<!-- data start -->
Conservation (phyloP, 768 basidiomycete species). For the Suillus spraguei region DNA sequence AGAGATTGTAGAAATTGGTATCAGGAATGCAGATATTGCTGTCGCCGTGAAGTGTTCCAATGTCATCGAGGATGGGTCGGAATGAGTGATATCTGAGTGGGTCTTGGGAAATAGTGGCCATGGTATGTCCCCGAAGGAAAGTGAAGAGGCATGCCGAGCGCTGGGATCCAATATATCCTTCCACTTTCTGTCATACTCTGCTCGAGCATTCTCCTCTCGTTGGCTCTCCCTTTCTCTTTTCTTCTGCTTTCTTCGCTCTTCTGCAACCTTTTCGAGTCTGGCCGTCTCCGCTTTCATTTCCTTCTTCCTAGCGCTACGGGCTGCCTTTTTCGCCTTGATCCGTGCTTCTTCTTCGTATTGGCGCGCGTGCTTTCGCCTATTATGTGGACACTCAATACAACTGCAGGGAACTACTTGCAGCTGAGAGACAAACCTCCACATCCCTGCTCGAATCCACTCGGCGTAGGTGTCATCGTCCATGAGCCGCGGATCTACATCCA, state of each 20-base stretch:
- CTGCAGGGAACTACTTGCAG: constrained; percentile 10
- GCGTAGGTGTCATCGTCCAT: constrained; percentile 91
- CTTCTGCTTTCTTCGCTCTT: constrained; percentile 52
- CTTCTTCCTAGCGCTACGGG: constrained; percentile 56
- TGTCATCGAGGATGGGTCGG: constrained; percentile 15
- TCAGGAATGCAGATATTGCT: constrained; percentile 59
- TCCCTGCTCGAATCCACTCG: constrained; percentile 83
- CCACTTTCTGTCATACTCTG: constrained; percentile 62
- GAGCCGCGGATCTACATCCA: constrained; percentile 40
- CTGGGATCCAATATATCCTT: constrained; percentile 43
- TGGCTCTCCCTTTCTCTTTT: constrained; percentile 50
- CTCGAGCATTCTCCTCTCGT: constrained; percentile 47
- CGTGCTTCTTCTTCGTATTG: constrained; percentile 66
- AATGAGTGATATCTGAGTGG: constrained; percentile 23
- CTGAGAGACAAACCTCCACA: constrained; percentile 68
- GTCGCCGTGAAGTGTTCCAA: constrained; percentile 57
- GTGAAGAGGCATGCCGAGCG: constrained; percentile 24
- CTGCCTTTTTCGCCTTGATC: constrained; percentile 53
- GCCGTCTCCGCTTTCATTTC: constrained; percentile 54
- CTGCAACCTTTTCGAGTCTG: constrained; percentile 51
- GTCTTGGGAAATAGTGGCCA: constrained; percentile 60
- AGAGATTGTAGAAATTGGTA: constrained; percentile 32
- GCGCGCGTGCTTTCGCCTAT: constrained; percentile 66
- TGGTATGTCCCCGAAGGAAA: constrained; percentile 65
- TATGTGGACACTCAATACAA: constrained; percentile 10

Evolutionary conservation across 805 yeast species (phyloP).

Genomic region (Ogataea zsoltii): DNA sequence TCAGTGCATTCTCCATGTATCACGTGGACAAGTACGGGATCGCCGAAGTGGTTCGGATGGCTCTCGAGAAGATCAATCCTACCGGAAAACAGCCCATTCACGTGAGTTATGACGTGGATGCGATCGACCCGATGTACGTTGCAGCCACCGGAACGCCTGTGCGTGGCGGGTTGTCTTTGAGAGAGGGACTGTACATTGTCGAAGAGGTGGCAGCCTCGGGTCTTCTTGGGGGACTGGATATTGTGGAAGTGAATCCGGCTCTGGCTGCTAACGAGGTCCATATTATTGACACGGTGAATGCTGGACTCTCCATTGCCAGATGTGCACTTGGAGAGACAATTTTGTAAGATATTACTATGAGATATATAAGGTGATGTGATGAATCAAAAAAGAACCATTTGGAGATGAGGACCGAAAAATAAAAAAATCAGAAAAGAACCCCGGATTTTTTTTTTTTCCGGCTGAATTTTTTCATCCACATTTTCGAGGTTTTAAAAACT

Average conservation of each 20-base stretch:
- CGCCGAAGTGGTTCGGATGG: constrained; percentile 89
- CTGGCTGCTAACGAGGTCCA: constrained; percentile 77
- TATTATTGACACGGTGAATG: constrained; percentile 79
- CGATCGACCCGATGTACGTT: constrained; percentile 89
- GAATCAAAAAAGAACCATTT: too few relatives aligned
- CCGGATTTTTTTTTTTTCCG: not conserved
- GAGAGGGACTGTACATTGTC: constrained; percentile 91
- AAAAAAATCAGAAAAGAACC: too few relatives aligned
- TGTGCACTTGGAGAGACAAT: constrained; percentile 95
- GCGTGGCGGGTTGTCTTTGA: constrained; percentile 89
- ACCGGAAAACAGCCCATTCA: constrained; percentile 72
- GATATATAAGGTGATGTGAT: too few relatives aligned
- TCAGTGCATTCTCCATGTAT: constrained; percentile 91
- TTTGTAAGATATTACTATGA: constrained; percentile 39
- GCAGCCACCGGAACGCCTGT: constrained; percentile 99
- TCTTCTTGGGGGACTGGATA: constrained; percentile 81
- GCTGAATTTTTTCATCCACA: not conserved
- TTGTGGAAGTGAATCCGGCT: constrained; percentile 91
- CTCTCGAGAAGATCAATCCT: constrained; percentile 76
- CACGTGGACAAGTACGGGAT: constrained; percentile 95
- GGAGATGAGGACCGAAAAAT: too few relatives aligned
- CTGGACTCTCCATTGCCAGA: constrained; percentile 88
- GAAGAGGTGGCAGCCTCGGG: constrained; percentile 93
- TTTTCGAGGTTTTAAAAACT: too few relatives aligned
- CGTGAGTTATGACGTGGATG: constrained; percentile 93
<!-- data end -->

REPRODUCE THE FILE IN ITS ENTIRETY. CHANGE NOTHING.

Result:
Conservation (phyloP, 768 basidiomycete species). For the Suillus spraguei region DNA sequence AGAGATTGTAGAAATTGGTATCAGGAATGCAGATATTGCTGTCGCCGTGAAGTGTTCCAATGTCATCGAGGATGGGTCGGAATGAGTGATATCTGAGTGGGTCTTGGGAAATAGTGGCCATGGTATGTCCCCGAAGGAAAGTGAAGAGGCATGCCGAGCGCTGGGATCCAATATATCCTTCCACTTTCTGTCATACTCTGCTCGAGCATTCTCCTCTCGTTGGCTCTCCCTTTCTCTTTTCTTCTGCTTTCTTCGCTCTTCTGCAACCTTTTCGAGTCTGGCCGTCTCCGCTTTCATTTCCTTCTTCCTAGCGCTACGGGCTGCCTTTTTCGCCTTGATCCGTGCTTCTTCTTCGTATTGGCGCGCGTGCTTTCGCCTATTATGTGGACACTCAATACAACTGCAGGGAACTACTTGCAGCTGAGAGACAAACCTCCACATCCCTGCTCGAATCCACTCGGCGTAGGTGTCATCGTCCATGAGCCGCGGATCTACATCCA, state of each 20-base stretch:
- CTGCAGGGAACTACTTGCAG: constrained; percentile 10
- GCGTAGGTGTCATCGTCCAT: constrained; percentile 91
- CTTCTGCTTTCTTCGCTCTT: constrained; percentile 52
- CTTCTTCCTAGCGCTACGGG: constrained; percentile 56
- TGTCATCGAGGATGGGTCGG: constrained; percentile 15
- TCAGGAATGCAGATATTGCT: constrained; percentile 59
- TCCCTGCTCGAATCCACTCG: constrained; percentile 83
- CCACTTTCTGTCATACTCTG: constrained; percentile 62
- GAGCCGCGGATCTACATCCA: constrained; percentile 40
- CTGGGATCCAATATATCCTT: constrained; percentile 43
- TGGCTCTCCCTTTCTCTTTT: constrained; percentile 50
- CTCGAGCATTCTCCTCTCGT: constrained; percentile 47
- CGTGCTTCTTCTTCGTATTG: constrained; percentile 66
- AATGAGTGATATCTGAGTGG: constrained; percentile 23
- CTGAGAGACAAACCTCCACA: constrained; percentile 68
- GTCGCCGTGAAGTGTTCCAA: constrained; percentile 57
- GTGAAGAGGCATGCCGAGCG: constrained; percentile 24
- CTGCCTTTTTCGCCTTGATC: constrained; percentile 53
- GCCGTCTCCGCTTTCATTTC: constrained; percentile 54
- CTGCAACCTTTTCGAGTCTG: constrained; percentile 51
- GTCTTGGGAAATAGTGGCCA: constrained; percentile 60
- AGAGATTGTAGAAATTGGTA: constrained; percentile 32
- GCGCGCGTGCTTTCGCCTAT: constrained; percentile 66
- TGGTATGTCCCCGAAGGAAA: constrained; percentile 65
- TATGTGGACACTCAATACAA: constrained; percentile 10

Evolutionary conservation across 805 yeast species (phyloP).

Genomic region (Ogataea zsoltii): DNA sequence TCAGTGCATTCTCCATGTATCACGTGGACAAGTACGGGATCGCCGAAGTGGTTCGGATGGCTCTCGAGAAGATCAATCCTACCGGAAAACAGCCCATTCACGTGAGTTATGACGTGGATGCGATCGACCCGATGTACGTTGCAGCCACCGGAACGCCTGTGCGTGGCGGGTTGTCTTTGAGAGAGGGACTGTACATTGTCGAAGAGGTGGCAGCCTCGGGTCTTCTTGGGGGACTGGATATTGTGGAAGTGAATCCGGCTCTGGCTGCTAACGAGGTCCATATTATTGACACGGTGAATGCTGGACTCTCCATTGCCAGATGTGCACTTGGAGAGACAATTTTGTAAGATATTACTATGAGATATATAAGGTGATGTGATGAATCAAAAAAGAACCATTTGGAGATGAGGACCGAAAAATAAAAAAATCAGAAAAGAACCCCGGATTTTTTTTTTTTCCGGCTGAATTTTTTCATCCACATTTTCGAGGTTTTAAAAACT

Average conservation of each 20-base stretch:
- CGCCGAAGTGGTTCGGATGG: constrained; percentile 89
- CTGGCTGCTAACGAGGTCCA: constrained; percentile 77
- TATTATTGACACGGTGAATG: constrained; percentile 79
- CGATCGACCCGATGTACGTT: constrained; percentile 89
- GAATCAAAAAAGAACCATTT: too few relatives aligned
- CCGGATTTTTTTTTTTTCCG: not conserved
- GAGAGGGACTGTACATTGTC: constrained; percentile 91
- AAAAAAATCAGAAAAGAACC: too few relatives aligned
- TGTGCACTTGGAGAGACAAT: constrained; percentile 95
- GCGTGGCGGGTTGTCTTTGA: constrained; percentile 89
- ACCGGAAAACAGCCCATTCA: constrained; percentile 72
- GATATATAAGGTGATGTGAT: too few relatives aligned
- TCAGTGCATTCTCCATGTAT: constrained; percentile 91
- TTTGTAAGATATTACTATGA: constrained; percentile 39
- GCAGCCACCGGAACGCCTGT: constrained; percentile 99
- TCTTCTTGGGGGACTGGATA: constrained; percentile 81
- GCTGAATTTTTTCATCCACA: not conserved
- TTGTGGAAGTGAATCCGGCT: constrained; percentile 91
- CTCTCGAGAAGATCAATCCT: constrained; percentile 76
- CACGTGGACAAGTACGGGAT: constrained; percentile 95
- GGAGATGAGGACCGAAAAAT: too few relatives aligned
- CTGGACTCTCCATTGCCAGA: constrained; percentile 88
- GAAGAGGTGGCAGCCTCGGG: constrained; percentile 93
- TTTTCGAGGTTTTAAAAACT: too few relatives aligned
- CGTGAGTTATGACGTGGATG: constrained; percentile 93